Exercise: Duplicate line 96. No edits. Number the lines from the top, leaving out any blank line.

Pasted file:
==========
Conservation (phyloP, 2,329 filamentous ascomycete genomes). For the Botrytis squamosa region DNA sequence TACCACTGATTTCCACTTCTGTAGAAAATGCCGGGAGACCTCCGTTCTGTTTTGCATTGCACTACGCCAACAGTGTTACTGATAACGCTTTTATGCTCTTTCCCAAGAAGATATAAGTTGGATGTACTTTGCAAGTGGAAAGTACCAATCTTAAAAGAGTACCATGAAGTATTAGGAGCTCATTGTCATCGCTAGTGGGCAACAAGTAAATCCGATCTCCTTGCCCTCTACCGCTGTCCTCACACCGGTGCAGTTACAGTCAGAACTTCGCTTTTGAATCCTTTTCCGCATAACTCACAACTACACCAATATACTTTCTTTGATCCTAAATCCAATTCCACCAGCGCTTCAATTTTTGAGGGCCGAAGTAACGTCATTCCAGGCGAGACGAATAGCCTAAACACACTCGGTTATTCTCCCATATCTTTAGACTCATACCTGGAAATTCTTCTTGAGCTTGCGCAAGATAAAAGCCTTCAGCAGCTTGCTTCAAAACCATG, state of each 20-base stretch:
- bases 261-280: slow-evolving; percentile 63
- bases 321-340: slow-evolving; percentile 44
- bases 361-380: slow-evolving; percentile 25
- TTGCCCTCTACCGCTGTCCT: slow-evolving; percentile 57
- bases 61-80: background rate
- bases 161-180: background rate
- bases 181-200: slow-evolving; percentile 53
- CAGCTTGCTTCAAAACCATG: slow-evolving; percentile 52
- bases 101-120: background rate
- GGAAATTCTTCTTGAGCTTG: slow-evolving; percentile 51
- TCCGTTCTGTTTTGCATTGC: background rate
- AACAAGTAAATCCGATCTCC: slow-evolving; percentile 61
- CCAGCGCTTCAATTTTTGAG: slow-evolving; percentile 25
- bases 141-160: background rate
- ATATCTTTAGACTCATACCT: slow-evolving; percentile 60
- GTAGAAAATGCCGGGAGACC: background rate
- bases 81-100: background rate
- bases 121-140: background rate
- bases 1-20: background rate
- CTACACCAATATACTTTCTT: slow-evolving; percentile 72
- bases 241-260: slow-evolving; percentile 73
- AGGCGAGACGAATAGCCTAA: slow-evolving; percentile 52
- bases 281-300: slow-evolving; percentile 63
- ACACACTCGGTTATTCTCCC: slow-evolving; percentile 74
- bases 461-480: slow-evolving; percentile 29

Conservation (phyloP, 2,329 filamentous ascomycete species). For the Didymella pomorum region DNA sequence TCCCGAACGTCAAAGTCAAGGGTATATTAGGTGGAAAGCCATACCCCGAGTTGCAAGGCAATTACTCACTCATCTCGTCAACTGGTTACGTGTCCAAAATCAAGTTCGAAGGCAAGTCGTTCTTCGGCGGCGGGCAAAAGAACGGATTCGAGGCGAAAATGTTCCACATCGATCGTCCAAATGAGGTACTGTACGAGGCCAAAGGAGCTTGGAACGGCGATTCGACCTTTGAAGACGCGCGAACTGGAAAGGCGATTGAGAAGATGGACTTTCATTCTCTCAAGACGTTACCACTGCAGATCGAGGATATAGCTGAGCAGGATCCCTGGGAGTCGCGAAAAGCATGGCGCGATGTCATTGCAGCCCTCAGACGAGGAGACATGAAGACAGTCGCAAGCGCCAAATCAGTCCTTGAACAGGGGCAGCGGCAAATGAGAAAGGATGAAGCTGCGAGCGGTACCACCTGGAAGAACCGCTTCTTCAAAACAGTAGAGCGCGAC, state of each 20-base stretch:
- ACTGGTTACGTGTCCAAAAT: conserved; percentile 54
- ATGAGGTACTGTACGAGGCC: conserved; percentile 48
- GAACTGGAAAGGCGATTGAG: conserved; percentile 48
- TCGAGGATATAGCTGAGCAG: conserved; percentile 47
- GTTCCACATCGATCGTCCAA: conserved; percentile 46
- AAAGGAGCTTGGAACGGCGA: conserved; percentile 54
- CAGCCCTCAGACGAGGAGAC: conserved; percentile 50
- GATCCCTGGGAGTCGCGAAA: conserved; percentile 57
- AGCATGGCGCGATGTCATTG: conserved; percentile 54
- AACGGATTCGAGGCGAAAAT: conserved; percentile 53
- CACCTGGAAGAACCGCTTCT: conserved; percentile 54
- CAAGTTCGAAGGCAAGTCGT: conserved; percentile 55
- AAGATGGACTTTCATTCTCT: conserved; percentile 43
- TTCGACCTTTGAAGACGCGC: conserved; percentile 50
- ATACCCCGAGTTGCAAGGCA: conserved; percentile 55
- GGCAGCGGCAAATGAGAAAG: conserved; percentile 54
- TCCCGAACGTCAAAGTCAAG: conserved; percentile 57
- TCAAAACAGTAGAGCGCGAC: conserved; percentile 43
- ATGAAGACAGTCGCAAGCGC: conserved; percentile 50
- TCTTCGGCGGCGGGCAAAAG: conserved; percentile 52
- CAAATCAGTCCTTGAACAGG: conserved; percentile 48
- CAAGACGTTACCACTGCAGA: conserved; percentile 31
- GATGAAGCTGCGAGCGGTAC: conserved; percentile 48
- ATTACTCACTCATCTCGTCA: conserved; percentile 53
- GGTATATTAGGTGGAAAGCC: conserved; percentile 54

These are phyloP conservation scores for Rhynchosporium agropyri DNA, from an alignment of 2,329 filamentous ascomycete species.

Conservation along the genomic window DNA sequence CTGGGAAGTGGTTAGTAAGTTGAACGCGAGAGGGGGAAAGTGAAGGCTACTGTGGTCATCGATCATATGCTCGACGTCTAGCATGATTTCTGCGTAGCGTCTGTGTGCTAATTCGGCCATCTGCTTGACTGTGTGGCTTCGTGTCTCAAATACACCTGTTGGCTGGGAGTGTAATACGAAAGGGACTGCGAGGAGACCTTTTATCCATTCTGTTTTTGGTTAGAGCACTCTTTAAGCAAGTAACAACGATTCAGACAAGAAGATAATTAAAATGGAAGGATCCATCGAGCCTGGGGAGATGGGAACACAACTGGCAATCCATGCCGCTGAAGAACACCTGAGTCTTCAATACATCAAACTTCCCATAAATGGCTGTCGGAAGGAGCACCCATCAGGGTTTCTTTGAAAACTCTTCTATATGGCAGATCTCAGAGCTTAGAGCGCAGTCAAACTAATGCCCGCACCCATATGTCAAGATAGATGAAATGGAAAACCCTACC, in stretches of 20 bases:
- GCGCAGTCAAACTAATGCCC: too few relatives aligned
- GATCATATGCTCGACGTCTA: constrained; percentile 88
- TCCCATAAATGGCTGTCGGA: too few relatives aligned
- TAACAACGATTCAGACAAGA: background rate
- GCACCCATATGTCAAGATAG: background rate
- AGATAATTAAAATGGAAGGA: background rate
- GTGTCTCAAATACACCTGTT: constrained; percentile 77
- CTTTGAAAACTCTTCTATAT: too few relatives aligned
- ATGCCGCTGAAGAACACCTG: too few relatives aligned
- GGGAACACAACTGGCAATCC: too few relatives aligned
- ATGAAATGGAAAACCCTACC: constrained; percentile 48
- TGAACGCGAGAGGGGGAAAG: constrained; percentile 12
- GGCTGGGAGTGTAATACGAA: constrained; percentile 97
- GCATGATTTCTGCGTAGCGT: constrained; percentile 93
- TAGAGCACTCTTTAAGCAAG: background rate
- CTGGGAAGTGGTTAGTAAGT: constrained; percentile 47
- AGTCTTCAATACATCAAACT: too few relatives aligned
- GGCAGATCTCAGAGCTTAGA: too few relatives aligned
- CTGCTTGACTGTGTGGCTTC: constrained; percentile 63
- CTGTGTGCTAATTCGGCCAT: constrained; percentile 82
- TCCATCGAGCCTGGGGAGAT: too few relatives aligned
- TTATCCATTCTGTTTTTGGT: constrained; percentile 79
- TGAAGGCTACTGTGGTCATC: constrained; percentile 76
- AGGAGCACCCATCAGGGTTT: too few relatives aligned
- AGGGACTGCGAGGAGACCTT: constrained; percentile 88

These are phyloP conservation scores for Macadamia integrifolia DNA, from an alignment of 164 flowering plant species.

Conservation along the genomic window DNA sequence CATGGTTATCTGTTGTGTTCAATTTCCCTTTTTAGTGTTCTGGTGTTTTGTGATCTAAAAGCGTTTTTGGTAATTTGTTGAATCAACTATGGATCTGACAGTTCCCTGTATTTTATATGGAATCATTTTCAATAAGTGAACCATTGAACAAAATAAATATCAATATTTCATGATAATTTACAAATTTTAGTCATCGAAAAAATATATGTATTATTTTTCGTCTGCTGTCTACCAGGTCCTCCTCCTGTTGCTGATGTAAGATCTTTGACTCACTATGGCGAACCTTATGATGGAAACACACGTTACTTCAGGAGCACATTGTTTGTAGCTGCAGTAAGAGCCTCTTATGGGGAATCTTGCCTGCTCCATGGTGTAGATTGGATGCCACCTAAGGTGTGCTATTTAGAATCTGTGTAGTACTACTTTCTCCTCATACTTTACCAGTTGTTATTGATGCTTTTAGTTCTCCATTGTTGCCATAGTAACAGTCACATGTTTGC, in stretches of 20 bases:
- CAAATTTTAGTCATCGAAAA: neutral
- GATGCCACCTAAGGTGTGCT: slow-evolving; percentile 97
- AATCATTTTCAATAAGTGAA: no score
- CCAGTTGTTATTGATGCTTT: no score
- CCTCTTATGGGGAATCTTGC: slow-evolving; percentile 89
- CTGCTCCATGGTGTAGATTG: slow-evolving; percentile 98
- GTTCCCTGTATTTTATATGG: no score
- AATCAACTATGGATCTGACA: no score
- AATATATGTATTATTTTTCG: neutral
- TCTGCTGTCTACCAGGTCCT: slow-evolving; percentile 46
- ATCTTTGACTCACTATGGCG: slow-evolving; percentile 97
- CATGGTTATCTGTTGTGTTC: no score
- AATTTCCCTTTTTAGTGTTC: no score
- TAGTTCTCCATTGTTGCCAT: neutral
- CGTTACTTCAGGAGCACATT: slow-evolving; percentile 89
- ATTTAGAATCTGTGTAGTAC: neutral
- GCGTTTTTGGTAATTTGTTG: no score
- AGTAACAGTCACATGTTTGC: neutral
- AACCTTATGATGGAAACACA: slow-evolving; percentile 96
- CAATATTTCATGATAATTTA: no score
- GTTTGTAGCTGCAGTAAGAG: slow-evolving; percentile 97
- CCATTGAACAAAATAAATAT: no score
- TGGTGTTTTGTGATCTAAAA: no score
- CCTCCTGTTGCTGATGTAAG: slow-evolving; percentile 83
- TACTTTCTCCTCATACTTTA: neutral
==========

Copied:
- CGTTACTTCAGGAGCACATT: slow-evolving; percentile 89